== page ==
Luristan Sword Blade with Blood Channels


A Luristan sword blade cast from bronze featuring multiple fullers tapering to the pointed tip. The blade is of a leaf shape with rounded shoulders leading to a sharp point, at the base extends a short, flat tang. Down the centre is a thick ridged midrib and the fullers appear as five parallel grooves, originally functioning as blood channels. The bronze has been cleaned and polished and there are a few minor chips around the shoulders. Beautiful green patination is visible to the surface, there is a white marking to the tang from the previous provenance.

Date: Circa 1200 - 600 BC
Provenance: Ex Maurice Braham, acquired from the above.Lord Alistair McAlpine collection.
Condition: Excellent condition, the surface is clear and smooth, some patination on the surface.


SKU: AG-37 Category: Tag:

Luristan bronze comes from the province of Lorestan, a region situated in the Zagros Mountains. In ancient times a number of nomadic populations, such as the Medes and the Kassites, settled in the area. Due to the nomadic nature of the tribes, none of the Luristan bronzes were of great size, since it was required for them to be light and portable. This includes many weapons, tools, ornaments and finials along with small amulets and fittings. The decorative technique is predominately openwork with Scythian art influences. Cast spike-butted axes are hallmarks of Luristan bronze weaponry during the First Iron Age Period, between 1200 and 1000 BC. Most of the Luristan bronze items have been recovered in funerary contexts, suggesting they had a ceremonial function.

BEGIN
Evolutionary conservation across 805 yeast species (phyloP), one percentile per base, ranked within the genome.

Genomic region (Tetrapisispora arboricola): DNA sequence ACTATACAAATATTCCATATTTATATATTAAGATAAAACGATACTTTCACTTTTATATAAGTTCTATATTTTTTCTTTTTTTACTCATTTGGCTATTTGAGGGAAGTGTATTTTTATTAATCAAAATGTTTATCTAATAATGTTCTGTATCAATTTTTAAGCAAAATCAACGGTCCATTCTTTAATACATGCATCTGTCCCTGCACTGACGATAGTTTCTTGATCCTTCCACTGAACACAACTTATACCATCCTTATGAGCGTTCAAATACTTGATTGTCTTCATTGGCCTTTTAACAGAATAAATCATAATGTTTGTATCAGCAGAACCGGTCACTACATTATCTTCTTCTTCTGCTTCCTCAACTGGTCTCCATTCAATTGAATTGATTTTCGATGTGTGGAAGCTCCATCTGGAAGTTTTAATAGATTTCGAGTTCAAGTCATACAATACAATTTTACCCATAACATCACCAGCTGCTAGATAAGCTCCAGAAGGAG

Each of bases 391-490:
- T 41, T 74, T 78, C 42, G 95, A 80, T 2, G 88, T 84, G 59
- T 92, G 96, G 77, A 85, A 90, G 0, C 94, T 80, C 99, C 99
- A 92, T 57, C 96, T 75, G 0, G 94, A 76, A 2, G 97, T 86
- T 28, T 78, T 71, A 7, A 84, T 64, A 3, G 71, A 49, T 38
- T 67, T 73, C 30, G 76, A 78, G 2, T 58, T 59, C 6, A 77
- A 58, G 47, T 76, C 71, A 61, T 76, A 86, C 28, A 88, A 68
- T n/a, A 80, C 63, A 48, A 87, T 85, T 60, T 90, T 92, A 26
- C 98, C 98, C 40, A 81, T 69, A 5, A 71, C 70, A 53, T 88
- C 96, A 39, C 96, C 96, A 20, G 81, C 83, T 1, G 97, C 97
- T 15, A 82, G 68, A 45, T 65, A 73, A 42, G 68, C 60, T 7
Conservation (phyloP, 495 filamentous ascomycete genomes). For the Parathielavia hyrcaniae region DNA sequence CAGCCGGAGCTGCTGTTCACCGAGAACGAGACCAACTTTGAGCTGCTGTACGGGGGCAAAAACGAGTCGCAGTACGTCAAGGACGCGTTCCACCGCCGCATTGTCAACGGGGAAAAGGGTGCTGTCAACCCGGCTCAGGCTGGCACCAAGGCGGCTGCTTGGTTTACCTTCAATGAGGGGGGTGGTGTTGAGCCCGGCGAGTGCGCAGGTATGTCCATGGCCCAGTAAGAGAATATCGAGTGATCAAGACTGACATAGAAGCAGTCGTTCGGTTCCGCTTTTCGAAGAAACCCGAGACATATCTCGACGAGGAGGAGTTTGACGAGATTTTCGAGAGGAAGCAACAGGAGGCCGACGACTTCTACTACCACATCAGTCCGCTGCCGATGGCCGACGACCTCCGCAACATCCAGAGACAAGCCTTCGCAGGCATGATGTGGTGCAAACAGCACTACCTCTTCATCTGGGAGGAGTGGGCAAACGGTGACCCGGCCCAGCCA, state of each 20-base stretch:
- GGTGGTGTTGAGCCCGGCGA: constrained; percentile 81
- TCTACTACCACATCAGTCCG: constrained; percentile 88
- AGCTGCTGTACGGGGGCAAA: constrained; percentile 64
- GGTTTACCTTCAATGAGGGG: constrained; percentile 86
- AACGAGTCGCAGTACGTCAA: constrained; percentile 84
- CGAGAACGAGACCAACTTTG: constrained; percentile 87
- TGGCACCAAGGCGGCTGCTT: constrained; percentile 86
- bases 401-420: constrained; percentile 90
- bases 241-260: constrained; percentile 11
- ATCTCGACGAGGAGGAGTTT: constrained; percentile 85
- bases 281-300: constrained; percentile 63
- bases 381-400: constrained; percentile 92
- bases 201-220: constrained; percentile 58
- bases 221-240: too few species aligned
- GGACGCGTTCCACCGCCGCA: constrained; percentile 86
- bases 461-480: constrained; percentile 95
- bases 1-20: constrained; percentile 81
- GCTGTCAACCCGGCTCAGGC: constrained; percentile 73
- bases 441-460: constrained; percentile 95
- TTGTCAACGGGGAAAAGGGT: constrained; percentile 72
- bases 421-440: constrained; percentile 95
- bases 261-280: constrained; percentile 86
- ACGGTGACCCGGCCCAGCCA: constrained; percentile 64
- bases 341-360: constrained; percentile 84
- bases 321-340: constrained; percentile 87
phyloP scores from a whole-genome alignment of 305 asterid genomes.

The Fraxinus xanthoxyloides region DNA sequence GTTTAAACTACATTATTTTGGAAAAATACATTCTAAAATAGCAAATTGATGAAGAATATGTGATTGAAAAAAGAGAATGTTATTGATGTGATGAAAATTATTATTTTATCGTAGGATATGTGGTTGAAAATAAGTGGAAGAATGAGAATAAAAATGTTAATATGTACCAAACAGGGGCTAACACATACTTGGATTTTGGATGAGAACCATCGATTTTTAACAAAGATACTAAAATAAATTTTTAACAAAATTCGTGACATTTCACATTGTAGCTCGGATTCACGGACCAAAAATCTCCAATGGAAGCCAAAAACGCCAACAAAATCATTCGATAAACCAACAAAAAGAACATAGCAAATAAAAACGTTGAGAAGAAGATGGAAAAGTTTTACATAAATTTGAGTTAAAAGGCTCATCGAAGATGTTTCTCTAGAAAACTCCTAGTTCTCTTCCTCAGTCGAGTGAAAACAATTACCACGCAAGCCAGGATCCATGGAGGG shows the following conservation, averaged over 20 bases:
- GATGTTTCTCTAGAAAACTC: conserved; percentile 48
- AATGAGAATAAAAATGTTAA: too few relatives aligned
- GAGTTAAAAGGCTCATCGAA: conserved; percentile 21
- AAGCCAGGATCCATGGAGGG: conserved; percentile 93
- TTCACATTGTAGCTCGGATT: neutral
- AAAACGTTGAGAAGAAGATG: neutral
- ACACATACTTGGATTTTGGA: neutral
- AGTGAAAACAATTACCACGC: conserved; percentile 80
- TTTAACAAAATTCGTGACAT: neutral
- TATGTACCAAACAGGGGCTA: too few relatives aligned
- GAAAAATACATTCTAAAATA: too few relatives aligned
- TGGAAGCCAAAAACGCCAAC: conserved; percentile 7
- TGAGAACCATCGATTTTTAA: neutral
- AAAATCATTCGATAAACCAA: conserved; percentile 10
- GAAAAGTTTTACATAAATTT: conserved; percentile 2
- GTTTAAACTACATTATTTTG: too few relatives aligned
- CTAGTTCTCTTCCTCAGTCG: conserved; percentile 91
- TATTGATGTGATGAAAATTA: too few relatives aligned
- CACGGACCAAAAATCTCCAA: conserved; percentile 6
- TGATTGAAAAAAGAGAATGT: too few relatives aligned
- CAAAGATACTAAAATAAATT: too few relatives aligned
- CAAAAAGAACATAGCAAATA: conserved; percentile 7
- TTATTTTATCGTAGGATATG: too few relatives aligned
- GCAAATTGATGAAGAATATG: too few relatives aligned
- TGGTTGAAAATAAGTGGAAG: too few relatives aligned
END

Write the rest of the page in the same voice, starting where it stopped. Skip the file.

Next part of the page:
To discover more about the Luristan Empire, please visit our relevant blog post: The Luristan Empire: Beauty of Bronze.

Weight 295.5 g
Dimensions L 42 x W 6 cm



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